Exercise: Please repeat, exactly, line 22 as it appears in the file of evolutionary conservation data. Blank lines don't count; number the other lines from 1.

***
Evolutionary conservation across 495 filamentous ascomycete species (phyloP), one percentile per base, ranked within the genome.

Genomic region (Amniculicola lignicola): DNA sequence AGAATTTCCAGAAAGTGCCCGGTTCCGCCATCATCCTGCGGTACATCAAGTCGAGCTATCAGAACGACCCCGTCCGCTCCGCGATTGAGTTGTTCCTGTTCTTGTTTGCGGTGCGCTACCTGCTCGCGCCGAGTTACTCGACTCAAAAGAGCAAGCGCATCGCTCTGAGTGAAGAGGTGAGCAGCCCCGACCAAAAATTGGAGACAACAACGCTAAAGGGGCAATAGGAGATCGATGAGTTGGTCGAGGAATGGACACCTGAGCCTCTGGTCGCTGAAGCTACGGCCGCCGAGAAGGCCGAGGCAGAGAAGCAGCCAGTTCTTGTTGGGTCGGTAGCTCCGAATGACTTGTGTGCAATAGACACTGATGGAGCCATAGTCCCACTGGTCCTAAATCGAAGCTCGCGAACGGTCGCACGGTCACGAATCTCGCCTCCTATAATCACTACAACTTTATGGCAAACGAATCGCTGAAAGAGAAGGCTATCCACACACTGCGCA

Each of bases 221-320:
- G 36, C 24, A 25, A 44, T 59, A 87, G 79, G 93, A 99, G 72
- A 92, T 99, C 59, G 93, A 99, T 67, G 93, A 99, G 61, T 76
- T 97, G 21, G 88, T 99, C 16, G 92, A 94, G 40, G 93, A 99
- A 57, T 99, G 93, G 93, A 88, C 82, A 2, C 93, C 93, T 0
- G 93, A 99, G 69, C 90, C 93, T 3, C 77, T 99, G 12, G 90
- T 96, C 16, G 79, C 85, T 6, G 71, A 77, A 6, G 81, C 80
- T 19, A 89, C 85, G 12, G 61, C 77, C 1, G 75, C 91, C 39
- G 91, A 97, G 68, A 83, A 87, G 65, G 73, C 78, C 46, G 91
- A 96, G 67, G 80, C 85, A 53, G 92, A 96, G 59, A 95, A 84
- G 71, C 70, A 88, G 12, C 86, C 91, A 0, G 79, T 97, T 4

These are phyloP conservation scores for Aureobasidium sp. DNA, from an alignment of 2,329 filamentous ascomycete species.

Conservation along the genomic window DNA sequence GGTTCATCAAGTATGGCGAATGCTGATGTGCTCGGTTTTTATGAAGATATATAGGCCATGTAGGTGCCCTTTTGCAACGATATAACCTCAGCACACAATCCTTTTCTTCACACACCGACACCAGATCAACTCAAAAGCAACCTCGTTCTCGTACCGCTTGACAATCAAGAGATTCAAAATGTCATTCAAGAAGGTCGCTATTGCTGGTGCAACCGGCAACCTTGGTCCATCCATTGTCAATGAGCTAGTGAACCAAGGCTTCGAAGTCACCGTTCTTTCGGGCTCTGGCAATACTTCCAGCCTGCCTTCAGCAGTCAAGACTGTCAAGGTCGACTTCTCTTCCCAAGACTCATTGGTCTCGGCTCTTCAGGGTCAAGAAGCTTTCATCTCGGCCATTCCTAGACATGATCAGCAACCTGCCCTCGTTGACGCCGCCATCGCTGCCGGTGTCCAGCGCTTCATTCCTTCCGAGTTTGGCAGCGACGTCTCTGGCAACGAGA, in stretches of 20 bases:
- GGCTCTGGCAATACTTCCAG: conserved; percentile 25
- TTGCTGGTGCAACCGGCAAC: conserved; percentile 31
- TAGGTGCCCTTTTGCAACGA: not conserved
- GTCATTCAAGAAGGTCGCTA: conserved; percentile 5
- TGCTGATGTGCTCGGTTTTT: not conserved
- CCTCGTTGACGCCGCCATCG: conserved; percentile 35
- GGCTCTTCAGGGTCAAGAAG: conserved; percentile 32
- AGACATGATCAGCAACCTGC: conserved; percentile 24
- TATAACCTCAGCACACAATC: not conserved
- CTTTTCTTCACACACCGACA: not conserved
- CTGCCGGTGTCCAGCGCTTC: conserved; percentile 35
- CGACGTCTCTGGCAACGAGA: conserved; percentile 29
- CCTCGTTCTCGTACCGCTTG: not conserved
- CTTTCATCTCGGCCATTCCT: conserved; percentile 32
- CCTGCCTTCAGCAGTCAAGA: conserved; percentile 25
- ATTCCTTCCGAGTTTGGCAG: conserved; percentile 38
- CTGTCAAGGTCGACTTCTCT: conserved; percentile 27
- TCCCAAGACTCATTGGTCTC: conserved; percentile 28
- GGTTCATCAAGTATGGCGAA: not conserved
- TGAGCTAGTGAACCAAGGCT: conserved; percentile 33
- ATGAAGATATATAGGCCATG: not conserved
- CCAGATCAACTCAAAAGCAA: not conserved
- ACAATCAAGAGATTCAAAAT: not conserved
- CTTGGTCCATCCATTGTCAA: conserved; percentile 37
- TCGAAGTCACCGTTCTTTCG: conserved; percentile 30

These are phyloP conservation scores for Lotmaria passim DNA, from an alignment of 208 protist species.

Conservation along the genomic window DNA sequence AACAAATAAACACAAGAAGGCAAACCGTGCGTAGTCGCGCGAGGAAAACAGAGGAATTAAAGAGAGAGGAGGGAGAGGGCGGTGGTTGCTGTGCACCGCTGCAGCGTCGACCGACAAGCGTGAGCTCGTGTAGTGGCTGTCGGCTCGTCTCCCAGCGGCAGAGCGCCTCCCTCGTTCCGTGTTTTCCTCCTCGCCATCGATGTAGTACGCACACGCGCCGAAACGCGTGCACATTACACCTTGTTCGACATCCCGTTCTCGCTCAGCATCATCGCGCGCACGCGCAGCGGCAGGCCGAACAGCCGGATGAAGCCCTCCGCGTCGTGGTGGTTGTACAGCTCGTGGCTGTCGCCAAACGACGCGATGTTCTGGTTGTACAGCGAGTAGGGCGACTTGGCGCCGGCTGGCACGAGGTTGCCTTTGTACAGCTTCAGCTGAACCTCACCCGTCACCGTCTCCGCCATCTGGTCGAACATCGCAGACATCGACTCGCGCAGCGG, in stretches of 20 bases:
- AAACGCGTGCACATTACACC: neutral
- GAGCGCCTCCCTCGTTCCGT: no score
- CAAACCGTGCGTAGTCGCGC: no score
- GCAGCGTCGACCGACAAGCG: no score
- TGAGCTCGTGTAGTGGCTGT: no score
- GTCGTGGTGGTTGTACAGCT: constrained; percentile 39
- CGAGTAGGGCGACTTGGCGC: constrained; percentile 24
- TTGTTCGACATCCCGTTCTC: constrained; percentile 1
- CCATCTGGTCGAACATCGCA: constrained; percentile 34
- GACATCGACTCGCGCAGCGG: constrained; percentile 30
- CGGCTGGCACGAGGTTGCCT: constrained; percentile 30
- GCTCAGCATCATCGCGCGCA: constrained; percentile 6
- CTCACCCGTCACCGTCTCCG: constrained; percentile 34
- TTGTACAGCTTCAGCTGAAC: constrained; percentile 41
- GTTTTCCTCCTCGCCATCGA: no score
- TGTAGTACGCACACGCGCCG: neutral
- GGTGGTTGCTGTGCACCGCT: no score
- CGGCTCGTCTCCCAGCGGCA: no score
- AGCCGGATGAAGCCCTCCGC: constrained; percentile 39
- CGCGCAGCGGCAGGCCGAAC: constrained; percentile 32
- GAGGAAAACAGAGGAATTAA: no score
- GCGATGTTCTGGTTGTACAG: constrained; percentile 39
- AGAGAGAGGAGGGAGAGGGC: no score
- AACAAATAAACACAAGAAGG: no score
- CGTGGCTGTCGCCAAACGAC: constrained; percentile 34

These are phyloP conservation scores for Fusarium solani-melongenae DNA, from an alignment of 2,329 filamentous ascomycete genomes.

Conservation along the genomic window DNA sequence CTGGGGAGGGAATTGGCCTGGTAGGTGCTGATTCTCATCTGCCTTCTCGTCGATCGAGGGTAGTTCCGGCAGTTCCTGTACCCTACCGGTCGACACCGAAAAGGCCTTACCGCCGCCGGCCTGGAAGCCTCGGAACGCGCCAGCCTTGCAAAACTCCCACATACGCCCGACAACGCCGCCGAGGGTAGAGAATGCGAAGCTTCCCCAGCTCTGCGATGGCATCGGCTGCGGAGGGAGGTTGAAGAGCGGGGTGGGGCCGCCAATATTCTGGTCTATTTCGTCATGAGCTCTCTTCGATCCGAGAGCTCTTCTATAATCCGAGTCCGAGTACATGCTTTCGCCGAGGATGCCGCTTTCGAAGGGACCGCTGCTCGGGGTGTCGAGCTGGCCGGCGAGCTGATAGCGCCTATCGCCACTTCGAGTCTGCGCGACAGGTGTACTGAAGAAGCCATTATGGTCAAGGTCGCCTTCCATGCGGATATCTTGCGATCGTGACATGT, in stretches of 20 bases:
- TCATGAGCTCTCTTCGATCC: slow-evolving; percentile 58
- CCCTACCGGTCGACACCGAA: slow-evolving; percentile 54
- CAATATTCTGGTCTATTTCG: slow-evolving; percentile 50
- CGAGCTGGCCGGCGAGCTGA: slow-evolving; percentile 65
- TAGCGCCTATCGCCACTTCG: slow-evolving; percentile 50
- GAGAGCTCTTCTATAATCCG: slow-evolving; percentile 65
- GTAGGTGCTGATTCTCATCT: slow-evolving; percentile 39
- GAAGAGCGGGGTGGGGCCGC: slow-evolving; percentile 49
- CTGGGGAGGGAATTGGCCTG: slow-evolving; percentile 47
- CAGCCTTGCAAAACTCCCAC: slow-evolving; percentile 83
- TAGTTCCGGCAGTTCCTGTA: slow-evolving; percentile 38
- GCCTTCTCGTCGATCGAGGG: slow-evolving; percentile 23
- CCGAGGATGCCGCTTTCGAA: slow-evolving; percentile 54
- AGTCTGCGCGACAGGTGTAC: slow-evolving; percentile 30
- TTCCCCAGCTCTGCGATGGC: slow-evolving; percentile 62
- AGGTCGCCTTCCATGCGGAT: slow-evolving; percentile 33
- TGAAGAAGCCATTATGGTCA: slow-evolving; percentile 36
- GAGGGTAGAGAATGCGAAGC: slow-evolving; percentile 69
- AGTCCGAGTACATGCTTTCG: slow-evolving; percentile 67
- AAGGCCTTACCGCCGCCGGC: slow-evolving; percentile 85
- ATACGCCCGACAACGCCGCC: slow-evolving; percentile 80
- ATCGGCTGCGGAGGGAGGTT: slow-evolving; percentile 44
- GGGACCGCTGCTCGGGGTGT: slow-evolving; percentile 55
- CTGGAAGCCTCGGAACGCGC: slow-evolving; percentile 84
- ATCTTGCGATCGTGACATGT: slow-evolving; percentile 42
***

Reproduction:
- GGCTCTTCAGGGTCAAGAAG: conserved; percentile 32